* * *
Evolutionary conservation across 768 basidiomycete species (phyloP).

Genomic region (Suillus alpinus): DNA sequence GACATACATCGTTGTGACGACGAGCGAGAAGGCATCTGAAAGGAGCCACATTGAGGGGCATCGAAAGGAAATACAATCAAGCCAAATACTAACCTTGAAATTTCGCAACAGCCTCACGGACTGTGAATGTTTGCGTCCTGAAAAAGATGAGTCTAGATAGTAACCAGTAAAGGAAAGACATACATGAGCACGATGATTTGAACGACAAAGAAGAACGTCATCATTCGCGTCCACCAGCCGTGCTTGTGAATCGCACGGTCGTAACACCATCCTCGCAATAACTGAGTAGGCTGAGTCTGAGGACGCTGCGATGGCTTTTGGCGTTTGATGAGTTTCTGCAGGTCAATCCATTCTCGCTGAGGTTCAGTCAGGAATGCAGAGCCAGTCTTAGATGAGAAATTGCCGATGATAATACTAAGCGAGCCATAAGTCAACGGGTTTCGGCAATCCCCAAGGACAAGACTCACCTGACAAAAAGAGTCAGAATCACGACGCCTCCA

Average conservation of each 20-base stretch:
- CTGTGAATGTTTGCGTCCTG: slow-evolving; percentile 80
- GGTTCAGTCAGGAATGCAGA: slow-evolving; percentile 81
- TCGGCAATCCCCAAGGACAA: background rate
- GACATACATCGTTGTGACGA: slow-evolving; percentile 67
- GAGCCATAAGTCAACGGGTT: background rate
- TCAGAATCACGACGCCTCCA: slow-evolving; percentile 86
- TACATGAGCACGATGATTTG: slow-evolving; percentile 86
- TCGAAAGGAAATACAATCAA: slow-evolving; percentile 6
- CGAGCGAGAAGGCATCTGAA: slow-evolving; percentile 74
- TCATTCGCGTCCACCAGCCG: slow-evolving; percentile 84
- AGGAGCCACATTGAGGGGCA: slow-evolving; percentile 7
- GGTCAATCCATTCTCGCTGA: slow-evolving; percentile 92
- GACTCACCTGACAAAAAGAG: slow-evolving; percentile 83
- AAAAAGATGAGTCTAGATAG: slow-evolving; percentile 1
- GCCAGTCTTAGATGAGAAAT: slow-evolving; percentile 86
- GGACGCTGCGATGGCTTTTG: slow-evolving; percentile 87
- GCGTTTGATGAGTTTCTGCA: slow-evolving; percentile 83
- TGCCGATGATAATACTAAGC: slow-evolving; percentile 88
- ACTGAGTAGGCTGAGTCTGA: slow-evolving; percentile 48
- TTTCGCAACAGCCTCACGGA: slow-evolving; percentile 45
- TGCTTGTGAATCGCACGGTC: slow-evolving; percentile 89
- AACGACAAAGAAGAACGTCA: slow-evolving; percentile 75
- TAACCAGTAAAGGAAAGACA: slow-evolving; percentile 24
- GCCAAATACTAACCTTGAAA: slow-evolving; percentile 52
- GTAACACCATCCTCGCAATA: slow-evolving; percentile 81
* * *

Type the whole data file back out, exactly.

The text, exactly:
Evolutionary conservation across 768 basidiomycete species (phyloP).

Genomic region (Suillus alpinus): DNA sequence GACATACATCGTTGTGACGACGAGCGAGAAGGCATCTGAAAGGAGCCACATTGAGGGGCATCGAAAGGAAATACAATCAAGCCAAATACTAACCTTGAAATTTCGCAACAGCCTCACGGACTGTGAATGTTTGCGTCCTGAAAAAGATGAGTCTAGATAGTAACCAGTAAAGGAAAGACATACATGAGCACGATGATTTGAACGACAAAGAAGAACGTCATCATTCGCGTCCACCAGCCGTGCTTGTGAATCGCACGGTCGTAACACCATCCTCGCAATAACTGAGTAGGCTGAGTCTGAGGACGCTGCGATGGCTTTTGGCGTTTGATGAGTTTCTGCAGGTCAATCCATTCTCGCTGAGGTTCAGTCAGGAATGCAGAGCCAGTCTTAGATGAGAAATTGCCGATGATAATACTAAGCGAGCCATAAGTCAACGGGTTTCGGCAATCCCCAAGGACAAGACTCACCTGACAAAAAGAGTCAGAATCACGACGCCTCCA

Average conservation of each 20-base stretch:
- CTGTGAATGTTTGCGTCCTG: slow-evolving; percentile 80
- GGTTCAGTCAGGAATGCAGA: slow-evolving; percentile 81
- TCGGCAATCCCCAAGGACAA: background rate
- GACATACATCGTTGTGACGA: slow-evolving; percentile 67
- GAGCCATAAGTCAACGGGTT: background rate
- TCAGAATCACGACGCCTCCA: slow-evolving; percentile 86
- TACATGAGCACGATGATTTG: slow-evolving; percentile 86
- TCGAAAGGAAATACAATCAA: slow-evolving; percentile 6
- CGAGCGAGAAGGCATCTGAA: slow-evolving; percentile 74
- TCATTCGCGTCCACCAGCCG: slow-evolving; percentile 84
- AGGAGCCACATTGAGGGGCA: slow-evolving; percentile 7
- GGTCAATCCATTCTCGCTGA: slow-evolving; percentile 92
- GACTCACCTGACAAAAAGAG: slow-evolving; percentile 83
- AAAAAGATGAGTCTAGATAG: slow-evolving; percentile 1
- GCCAGTCTTAGATGAGAAAT: slow-evolving; percentile 86
- GGACGCTGCGATGGCTTTTG: slow-evolving; percentile 87
- GCGTTTGATGAGTTTCTGCA: slow-evolving; percentile 83
- TGCCGATGATAATACTAAGC: slow-evolving; percentile 88
- ACTGAGTAGGCTGAGTCTGA: slow-evolving; percentile 48
- TTTCGCAACAGCCTCACGGA: slow-evolving; percentile 45
- TGCTTGTGAATCGCACGGTC: slow-evolving; percentile 89
- AACGACAAAGAAGAACGTCA: slow-evolving; percentile 75
- TAACCAGTAAAGGAAAGACA: slow-evolving; percentile 24
- GCCAAATACTAACCTTGAAA: slow-evolving; percentile 52
- GTAACACCATCCTCGCAATA: slow-evolving; percentile 81